Our pal Leedy was singing in the Glagolithic Mass – not on her own, but as part of a choir. But what is a mass when it is being glagolithic? That I cannot tell you. Oh wait, no, the programme says it is derived from the Latin word for the Old Church Slavonic language in which Janácek decided to render the text of his mass, as a way of making it doubly incomprehensible. The programme helpfully gives translations (in English) of all the Old Church Slavonic stuff the choir are singing, so I now know that Bog seems to be the Old Church Slavonic for God, while Gospod is the word for Lord. But what does Sabaoth mean? It is helpfully translated here as… Sabaoth. Now, you might wonder why I am fixating on this one word, but it is one I have seen before – in the works of Howard Phillips Lovecraft. In his short novel The Case of Charles Dexter Ward, the villainous wretch who has, from his essentiale saltes, been resurrected at one point mutters "Per Adonai Sabaoth – " when trying to protect himself from being turned back into a pile of saltey nuggetes. Could it be that Janácek was himself a servant of dark forces, that his Glagolithic Mass is a sacrament not of Good, but of Evil?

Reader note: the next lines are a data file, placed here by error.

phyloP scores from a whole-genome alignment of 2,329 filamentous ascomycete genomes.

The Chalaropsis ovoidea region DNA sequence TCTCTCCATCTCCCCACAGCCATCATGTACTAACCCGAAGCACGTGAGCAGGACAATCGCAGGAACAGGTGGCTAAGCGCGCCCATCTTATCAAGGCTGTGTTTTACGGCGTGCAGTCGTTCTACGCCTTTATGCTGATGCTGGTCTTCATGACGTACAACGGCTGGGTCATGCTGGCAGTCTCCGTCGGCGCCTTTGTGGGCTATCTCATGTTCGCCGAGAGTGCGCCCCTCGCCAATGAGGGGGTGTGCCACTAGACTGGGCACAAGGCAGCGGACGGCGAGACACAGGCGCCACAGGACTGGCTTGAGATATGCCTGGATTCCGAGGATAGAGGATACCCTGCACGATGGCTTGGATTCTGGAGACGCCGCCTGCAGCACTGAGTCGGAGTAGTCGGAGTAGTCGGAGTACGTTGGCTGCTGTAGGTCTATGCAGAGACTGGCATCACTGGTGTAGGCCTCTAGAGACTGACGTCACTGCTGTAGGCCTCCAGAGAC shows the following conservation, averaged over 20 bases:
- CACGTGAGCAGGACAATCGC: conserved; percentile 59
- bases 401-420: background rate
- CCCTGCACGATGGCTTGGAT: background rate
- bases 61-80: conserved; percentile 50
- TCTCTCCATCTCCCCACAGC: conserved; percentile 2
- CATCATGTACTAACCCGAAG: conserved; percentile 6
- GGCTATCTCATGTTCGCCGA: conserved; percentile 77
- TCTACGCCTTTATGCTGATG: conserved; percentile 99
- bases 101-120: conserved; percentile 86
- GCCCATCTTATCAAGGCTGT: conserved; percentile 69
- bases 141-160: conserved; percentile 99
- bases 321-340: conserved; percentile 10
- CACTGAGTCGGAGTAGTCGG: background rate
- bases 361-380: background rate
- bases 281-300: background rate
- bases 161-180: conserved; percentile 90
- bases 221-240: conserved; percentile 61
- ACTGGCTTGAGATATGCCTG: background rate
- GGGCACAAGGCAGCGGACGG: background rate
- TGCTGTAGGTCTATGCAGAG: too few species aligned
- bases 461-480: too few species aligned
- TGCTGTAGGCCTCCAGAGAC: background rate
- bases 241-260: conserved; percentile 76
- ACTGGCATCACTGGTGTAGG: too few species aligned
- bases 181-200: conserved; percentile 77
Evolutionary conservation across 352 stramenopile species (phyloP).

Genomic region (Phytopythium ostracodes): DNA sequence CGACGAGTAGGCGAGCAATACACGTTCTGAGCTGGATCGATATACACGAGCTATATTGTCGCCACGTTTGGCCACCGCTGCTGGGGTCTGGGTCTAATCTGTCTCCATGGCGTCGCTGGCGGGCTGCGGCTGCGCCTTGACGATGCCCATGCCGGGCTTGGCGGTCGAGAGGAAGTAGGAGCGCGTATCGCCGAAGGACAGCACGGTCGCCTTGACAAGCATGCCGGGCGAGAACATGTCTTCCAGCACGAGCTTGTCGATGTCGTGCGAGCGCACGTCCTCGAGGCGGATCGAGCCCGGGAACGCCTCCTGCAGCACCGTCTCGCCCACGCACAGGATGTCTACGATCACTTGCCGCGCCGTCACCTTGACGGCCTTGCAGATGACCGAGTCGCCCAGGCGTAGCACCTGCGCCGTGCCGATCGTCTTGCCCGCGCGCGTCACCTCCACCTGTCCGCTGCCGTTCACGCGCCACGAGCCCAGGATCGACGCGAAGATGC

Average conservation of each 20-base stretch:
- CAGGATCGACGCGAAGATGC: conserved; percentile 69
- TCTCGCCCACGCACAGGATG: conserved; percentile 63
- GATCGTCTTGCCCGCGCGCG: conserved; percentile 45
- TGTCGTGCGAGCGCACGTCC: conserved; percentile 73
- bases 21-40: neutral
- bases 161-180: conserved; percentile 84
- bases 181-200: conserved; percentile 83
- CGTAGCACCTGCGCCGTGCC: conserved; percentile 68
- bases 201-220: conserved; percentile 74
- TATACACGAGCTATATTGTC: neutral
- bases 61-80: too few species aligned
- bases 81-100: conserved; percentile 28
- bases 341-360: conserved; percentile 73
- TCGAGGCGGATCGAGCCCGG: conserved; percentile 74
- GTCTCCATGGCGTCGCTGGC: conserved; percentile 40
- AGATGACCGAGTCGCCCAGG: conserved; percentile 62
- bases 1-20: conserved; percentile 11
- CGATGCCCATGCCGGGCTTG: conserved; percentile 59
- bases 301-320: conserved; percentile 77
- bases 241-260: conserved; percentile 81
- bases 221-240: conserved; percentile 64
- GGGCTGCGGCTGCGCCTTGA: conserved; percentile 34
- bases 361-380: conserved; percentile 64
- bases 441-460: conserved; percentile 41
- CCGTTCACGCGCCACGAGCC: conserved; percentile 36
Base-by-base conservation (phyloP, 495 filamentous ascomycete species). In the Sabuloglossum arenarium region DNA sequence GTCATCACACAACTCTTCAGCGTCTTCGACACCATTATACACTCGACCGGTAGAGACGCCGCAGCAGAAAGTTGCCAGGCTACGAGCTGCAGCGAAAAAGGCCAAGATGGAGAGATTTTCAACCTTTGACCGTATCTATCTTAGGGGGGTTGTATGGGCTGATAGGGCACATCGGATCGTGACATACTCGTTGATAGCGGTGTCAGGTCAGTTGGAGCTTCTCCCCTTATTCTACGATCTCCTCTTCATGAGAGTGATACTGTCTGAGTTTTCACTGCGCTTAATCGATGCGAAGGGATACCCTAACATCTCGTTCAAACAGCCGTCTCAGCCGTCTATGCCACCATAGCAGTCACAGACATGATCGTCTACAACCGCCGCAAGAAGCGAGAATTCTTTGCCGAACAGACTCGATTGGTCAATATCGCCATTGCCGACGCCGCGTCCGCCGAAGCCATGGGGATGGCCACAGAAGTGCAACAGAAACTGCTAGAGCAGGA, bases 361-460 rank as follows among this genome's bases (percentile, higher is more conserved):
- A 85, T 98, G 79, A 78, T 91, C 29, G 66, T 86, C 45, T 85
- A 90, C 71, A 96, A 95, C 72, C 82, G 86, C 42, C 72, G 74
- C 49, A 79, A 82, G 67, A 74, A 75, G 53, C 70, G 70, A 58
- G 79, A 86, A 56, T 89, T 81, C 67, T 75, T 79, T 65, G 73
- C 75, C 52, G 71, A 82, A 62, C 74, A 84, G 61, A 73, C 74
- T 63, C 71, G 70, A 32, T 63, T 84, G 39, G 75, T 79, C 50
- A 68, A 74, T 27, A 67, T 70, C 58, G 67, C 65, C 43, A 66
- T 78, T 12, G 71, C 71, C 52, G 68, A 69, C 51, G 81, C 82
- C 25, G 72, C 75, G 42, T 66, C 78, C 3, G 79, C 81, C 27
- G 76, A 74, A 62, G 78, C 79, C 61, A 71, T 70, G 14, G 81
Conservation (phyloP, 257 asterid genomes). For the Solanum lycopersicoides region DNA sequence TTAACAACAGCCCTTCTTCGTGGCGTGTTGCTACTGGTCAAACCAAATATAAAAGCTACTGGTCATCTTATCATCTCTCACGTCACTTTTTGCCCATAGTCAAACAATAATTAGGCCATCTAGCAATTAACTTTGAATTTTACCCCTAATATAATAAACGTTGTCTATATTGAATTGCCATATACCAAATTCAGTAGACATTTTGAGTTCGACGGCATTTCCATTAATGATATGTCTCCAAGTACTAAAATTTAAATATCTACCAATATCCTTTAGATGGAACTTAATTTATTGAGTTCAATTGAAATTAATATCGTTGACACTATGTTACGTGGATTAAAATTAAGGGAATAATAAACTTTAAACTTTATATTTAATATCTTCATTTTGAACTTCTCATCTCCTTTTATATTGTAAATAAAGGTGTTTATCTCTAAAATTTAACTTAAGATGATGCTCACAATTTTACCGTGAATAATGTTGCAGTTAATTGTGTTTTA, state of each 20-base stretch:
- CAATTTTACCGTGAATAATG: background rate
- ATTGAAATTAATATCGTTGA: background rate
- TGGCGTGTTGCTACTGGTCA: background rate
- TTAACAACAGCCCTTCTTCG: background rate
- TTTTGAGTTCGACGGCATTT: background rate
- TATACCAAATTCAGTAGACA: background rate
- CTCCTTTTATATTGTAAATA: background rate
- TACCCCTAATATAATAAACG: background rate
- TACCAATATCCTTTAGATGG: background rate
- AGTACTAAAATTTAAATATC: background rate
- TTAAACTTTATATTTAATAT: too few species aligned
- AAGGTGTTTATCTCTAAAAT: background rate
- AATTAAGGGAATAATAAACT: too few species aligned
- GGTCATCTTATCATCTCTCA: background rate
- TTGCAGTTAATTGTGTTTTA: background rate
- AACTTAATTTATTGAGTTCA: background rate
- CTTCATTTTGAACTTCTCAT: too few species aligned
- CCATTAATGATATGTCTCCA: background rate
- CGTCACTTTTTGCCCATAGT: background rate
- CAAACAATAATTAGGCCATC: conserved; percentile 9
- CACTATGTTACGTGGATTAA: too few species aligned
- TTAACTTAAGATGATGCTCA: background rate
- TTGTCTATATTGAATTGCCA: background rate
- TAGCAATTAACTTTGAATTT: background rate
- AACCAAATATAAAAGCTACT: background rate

Whatever about its possible status as a portal into our universe for obscene deities from outside time and space, the Glagolithic Mass is also interesting in how little mileage it gets from its lead vocalists. One of the lady singers barely sang anything at all, while the other leads did not really do that much, making the achievements of the main choir that bit more noticeable. The other fascinating feature of the piece was its wonderful false ending. I mean, it's a mass, so when they reach the The Mass is over, go in peace – amen bit you do rather think "Well that'll be that then", even if the Mass is being sung in Church Slavonic or Aklo or whatever they call it. What you do not expect is a crazy organ solo. I cannot but think this might prove the solution to the problem of falling church attendance.
The Eroica symphony of Beethoven, meanwhile, is a very famous piece of classical music, so famous that I was surprised not to recognise it from an ad or film score. Famously, it was originally meant to be dedicated to the French general Napoleon Bonaparte, seen at the time as a hero of the Enlightenment and a man who was sweeping away the dark forces of illiberalism that had been holding back Europe; but then, when Bonaparte declared himself Emperor Napoleon, Beethoven tore off the dedication from the score. The music is very impressive, though at first I was having some problems getting to grips with it. The last section, though, is astonishing. Beethoven seems to really know how to build to a finish, and the musical spectacle was well counterpointed visually by Andreas Delfs giving us loads of crazy conductor action.